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Health & Science

Climate Change Will Boost Diseases Like Asthma, Allergies, Dengue, Diarrhea

Climate change usually brings to mind rising sea levels and large-scale disasters like hurricanes, floods and droughts. But the public health impacts will be widespread and sometimes subtle, according to the CDC’s Climate and Health Program.

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CDC_ClimateHealthGraphic.jpg
CDC graphic

Some of the expected health problems in a warming world are obvious, like more people dying in heat waves or drowning in floods.

But some of the fallout will happen invisibly. For example, higher temperatures lead to the creation of more ozone, and that causes more asthma attacks. Wildfires are also expected to increase, and the smoke and particulate matter will have negative effects on air quality as well.

Floods are another example. They don’t just cause immediate drownings. They can also cause diarrhea, if water treatment and sewage systems are overwhelmed. Over time, buildings and homes can become infected with mold, which also exacerbates respiratory issues.

While some problems will be widespread in the U.S., others may have stronger effects regionally or locally, according to Shubhayu Saha, a scientist at the CDC’s Climate and Health program.

 “Climate’s going to change across the entire United States, but the change is going to look very different in Maine as compared to Arizona,” Saha said.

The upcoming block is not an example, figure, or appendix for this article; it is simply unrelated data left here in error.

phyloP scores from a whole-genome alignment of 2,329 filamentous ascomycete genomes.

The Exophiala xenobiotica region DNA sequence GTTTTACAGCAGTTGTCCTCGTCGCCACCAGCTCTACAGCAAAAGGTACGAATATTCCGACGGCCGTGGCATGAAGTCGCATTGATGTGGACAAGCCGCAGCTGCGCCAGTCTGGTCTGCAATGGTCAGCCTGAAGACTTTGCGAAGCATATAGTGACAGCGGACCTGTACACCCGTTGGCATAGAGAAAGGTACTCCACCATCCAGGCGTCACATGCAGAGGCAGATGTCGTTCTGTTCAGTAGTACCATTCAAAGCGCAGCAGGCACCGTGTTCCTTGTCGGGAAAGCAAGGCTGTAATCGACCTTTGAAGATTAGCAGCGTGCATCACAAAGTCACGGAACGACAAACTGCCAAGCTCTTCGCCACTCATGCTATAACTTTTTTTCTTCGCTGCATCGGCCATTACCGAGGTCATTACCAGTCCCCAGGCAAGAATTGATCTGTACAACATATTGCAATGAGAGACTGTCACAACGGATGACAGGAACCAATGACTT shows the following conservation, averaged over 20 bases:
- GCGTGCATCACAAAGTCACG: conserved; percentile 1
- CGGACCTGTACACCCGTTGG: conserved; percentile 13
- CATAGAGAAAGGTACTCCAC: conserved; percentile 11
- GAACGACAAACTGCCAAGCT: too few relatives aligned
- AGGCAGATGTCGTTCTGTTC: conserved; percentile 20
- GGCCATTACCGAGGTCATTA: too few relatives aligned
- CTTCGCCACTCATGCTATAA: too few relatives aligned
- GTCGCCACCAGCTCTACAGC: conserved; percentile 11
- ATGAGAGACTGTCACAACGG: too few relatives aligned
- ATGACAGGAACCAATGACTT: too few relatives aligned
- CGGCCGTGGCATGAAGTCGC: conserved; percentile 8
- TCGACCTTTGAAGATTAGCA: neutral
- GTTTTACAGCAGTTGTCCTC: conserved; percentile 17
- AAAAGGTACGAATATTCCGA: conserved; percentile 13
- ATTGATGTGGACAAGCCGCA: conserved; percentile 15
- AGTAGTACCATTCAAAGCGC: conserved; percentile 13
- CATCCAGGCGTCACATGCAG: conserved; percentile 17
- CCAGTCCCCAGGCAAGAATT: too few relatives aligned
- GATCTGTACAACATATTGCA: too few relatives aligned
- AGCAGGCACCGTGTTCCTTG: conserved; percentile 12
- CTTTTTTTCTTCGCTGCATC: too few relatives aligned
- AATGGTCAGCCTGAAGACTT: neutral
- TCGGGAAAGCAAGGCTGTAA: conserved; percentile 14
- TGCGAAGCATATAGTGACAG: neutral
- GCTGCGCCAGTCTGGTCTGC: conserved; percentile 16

For example, people in Arizona are used to coping with hot weather, so heat stroke may not be as big of an issue there.

But heat waves could be devastating in Maine, Saha said. And Maine is already reporting more cases of Lyme disease, as warmer weather allows deer ticks to move north.

“In places where Lyme wasn’t observed a few years ago, we see increasing incidences of Lyme,” he explained. “And we believe that some of this is due to changing patterns of temperature and precipitation, which produce suitable habitat for the vector that causes this, the tick.”

And then there’s hay fever. People with allergies are already experiencing higher pollen counts and a longer pollen season in the U.S. Saha explained that plants like ragweed thrive when there’s more carbon dioxide.

“So the total pollen production per plant increase, the amount of time the plant produces pollen increases,” he said.

Even poison ivy is expected to increase with rising levels of carbon dioxide.  

The CDC is now working with health departments in 16 states and 2 cities to help them predict the worst local impacts and make plans to adapt.

Texas is not one of the states in that program. But Saha says the threats facing Texas include the spread of mosquitos that carry infectious diseases like dengue and chikungunya. Texas is also vulnerable to hurricanes, drought and flooding.

 

The Health Impacts of Climate Change

 

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